TWO grandchildren will finally be able to visit their grandparents in care homes as lockdown rules continue to be relaxed.
From Monday regular visits are being extended from one to two people under carefully designed conditions to prevent transmission of Covid-19.
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Care home visitors will be asked to provide a negative test result and wear PPE during the visit to keep themselves, staff and residents safe.
In the coming weeks, as testing capacity continues to increase, some visitors will be able to conduct tests at home rather than at care homes to allow more visits to take place.
Visitors who are parents will also be able to visit with babies and very young children, who will not count as one of the visitors.
This means grandparents and great-grandparents will be able to meet the newest members of their families for the first time.
Prime Minister Boris Johnson said: "Reuniting family and friends has been a priority each time restrictions have eased, and the next step will be no different.
"I’m particularly pleased to allow residents to have more visitors, including grandchildren, given the isolation and concern felt by so many this past year.
"Thanks to the tireless work of care home staff, and the success of the vaccine rollout, we’re able to increase the number of visits in a safe and controlled way."
I’m particularly pleased to allow residents to have more visitors, including grandchildren, given the isolation and concern felt by so many this past year.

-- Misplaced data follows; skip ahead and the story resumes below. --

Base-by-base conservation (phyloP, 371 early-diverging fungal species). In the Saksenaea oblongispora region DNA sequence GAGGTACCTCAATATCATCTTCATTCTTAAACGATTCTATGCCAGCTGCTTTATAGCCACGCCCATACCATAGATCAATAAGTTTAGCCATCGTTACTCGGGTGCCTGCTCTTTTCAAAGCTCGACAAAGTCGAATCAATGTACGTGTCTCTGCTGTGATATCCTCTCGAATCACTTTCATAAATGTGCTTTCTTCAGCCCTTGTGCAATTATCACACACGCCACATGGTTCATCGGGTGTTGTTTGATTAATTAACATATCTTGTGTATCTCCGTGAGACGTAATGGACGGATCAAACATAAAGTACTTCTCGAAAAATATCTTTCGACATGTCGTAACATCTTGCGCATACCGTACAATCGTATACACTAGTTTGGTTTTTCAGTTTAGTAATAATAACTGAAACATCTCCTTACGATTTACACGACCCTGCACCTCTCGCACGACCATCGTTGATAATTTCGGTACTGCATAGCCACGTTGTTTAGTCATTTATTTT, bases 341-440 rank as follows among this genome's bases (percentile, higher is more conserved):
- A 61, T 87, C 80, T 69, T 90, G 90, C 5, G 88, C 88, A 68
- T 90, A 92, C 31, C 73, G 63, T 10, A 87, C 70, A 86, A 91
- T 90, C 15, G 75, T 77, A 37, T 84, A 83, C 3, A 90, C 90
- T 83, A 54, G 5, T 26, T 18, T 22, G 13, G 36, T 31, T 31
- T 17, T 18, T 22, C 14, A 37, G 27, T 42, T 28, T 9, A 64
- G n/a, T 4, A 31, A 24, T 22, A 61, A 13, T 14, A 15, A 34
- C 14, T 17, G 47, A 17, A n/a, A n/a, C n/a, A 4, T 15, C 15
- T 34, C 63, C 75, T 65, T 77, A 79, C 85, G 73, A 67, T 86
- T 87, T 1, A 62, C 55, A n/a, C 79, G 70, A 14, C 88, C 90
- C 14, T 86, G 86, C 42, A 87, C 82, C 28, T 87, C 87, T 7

Further opportunities for relatives and contacts to have outdoor, pod and screen visits will continue in line with the published guidance which has been in place during lockdown.
Minister for Care Helen Whately said: "Increasing care home visiting is a top priority as we ease Covid restrictions. I know just how much these visits mean to residents and their loved ones.
"I’m pleased we were able to introduce more meaningful visits to care homes in March. Seeing friends and family reunited has been incredibly moving. Thank you to all of our amazing care workers for helping to make this possible.
"We want to go further, so we’re allowing more visitors at this next stage of the roadmap – and our aim is to make visiting care homes as normal as possible by the summer.
"We know how cruel this virus can be in care homes so we must continue to follow the science and data, but things are looking up."
Arrangements for essential caregivers for those residents who require the greatest support and which have been welcomed by residents and care providers will continue.
Some residents, such as those with advanced dementia, some autistic people and people with a learning disability need a particular, trusted person to provide some aspects of their care which is why the essential care giver scheme will also be extended.
Fiona Carragher, Director of Research and Influencing at Alzheimer’s Society said: "We’re so pleased two named visitors will be able to have meaningful close contact visits with loved ones in care homes from 12 April.
"Visits are vital to care home residents with dementia, who have been isolated from their loved ones, without the essential care and support their families so often provide, and as a result experienced a devastating increase in their dementia symptoms over the past year."
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